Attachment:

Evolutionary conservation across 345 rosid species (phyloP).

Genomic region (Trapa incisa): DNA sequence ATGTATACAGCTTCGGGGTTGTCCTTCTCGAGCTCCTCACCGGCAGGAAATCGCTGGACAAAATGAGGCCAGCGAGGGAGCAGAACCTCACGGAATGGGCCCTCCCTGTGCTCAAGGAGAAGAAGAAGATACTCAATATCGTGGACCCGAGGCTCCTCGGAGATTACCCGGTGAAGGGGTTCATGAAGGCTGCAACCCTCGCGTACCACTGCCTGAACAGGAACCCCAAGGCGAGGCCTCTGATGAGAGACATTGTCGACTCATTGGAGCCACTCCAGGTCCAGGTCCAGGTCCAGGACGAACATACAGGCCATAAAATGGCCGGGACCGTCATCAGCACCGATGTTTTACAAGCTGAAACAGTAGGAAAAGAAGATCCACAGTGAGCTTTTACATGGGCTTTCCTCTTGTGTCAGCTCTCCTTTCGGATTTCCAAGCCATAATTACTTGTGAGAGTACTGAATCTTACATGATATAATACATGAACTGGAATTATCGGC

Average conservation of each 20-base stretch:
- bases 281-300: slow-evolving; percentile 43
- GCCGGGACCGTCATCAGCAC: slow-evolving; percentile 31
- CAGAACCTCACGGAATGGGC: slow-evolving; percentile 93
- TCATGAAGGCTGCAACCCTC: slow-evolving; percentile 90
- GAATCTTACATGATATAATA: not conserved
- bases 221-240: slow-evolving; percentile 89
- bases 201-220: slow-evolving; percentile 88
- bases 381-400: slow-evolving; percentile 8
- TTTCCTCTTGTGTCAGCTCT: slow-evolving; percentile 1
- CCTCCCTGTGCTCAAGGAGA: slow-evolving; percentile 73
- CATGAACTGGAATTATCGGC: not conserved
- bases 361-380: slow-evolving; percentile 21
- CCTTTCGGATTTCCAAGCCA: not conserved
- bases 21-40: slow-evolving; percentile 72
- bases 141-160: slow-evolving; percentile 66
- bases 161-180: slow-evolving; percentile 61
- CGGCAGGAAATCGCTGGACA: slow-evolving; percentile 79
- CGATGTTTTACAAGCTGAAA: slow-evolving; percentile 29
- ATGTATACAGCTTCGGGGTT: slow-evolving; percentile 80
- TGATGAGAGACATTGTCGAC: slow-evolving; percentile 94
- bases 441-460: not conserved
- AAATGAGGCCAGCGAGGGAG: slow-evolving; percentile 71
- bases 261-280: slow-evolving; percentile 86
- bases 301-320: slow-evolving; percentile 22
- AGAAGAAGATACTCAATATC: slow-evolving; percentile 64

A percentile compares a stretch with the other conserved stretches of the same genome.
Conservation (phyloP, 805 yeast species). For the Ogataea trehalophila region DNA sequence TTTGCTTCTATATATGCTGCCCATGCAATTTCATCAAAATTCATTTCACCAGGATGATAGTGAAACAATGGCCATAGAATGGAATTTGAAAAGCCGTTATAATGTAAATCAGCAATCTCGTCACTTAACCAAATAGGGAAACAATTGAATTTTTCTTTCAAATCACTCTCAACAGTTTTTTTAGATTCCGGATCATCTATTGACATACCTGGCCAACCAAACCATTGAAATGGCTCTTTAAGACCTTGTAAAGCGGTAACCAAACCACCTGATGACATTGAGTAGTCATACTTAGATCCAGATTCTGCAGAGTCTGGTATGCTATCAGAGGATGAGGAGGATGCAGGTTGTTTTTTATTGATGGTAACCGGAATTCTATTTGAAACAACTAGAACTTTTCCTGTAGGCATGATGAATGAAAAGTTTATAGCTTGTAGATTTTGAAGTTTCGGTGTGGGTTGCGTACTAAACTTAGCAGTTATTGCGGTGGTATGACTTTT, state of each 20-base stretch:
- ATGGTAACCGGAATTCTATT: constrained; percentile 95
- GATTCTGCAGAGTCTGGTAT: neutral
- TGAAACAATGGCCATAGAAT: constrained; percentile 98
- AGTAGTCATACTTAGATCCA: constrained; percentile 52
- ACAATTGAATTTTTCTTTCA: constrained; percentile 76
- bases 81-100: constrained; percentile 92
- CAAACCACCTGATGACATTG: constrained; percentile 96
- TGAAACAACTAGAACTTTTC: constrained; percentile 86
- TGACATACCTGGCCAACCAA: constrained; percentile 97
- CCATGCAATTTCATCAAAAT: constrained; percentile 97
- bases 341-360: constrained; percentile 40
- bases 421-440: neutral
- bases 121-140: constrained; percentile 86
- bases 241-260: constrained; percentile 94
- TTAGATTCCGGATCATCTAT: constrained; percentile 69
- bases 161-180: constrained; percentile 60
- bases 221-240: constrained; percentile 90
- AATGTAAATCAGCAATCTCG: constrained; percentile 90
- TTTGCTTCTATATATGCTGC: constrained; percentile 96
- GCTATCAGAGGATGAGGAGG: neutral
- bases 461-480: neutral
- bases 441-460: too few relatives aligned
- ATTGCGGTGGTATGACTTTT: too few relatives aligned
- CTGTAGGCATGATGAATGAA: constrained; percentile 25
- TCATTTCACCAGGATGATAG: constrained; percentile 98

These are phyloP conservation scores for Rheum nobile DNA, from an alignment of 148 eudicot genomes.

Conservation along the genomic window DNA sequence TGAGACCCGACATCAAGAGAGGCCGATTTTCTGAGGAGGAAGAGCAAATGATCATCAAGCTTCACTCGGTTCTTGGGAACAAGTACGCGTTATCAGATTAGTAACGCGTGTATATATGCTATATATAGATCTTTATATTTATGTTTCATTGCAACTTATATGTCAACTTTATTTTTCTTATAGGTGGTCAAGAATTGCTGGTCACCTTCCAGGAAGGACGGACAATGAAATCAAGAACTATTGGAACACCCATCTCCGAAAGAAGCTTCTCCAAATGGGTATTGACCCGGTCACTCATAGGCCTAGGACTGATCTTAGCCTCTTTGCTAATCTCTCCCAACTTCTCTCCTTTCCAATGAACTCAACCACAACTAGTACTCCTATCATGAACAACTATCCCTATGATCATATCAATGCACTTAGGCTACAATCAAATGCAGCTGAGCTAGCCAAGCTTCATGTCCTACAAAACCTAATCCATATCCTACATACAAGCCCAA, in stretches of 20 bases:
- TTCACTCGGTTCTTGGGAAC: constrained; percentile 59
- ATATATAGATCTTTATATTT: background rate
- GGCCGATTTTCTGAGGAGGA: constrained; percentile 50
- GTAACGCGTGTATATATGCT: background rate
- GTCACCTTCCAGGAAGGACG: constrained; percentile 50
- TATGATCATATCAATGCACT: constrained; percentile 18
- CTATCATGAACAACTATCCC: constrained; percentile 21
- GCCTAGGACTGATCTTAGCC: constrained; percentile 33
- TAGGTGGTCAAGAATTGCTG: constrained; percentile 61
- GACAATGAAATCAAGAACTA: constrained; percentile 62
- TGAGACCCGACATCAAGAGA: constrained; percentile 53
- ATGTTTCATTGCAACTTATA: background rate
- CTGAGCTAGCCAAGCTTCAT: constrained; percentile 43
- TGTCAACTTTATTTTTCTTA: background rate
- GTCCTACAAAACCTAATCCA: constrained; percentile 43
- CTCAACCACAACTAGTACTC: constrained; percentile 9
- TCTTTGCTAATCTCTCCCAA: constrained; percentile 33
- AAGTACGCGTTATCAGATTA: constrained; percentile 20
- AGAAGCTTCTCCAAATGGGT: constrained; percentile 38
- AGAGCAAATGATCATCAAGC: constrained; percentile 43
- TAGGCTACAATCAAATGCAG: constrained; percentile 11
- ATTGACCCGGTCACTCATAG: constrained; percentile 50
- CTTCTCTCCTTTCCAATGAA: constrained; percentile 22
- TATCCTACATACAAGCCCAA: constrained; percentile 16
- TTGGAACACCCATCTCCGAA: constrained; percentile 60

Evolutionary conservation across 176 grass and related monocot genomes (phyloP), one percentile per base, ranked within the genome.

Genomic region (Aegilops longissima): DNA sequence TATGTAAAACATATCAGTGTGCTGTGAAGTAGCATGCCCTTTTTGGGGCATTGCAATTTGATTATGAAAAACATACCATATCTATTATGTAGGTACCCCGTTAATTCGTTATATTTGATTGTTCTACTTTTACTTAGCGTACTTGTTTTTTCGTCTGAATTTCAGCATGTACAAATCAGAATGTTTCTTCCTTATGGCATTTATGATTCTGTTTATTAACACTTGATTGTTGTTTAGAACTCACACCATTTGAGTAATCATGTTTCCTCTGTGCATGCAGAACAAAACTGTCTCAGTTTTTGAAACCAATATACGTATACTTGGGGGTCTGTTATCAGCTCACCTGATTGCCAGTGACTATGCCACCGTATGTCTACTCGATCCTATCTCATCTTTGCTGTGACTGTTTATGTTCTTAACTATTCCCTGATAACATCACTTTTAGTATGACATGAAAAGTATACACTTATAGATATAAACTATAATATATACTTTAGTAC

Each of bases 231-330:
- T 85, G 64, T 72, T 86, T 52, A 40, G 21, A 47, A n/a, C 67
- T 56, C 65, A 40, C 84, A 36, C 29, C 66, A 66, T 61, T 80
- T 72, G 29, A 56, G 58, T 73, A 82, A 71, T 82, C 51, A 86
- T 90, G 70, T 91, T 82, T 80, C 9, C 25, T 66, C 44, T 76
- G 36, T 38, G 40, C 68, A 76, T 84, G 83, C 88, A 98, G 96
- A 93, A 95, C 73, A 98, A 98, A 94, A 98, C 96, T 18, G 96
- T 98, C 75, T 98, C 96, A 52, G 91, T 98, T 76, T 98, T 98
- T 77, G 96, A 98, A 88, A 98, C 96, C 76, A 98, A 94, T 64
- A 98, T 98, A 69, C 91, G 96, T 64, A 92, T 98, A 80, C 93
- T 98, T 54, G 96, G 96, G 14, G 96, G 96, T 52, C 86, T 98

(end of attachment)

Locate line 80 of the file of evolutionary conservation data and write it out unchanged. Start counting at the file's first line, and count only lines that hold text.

- CTTCTCTCCTTTCCAATGAA: constrained; percentile 22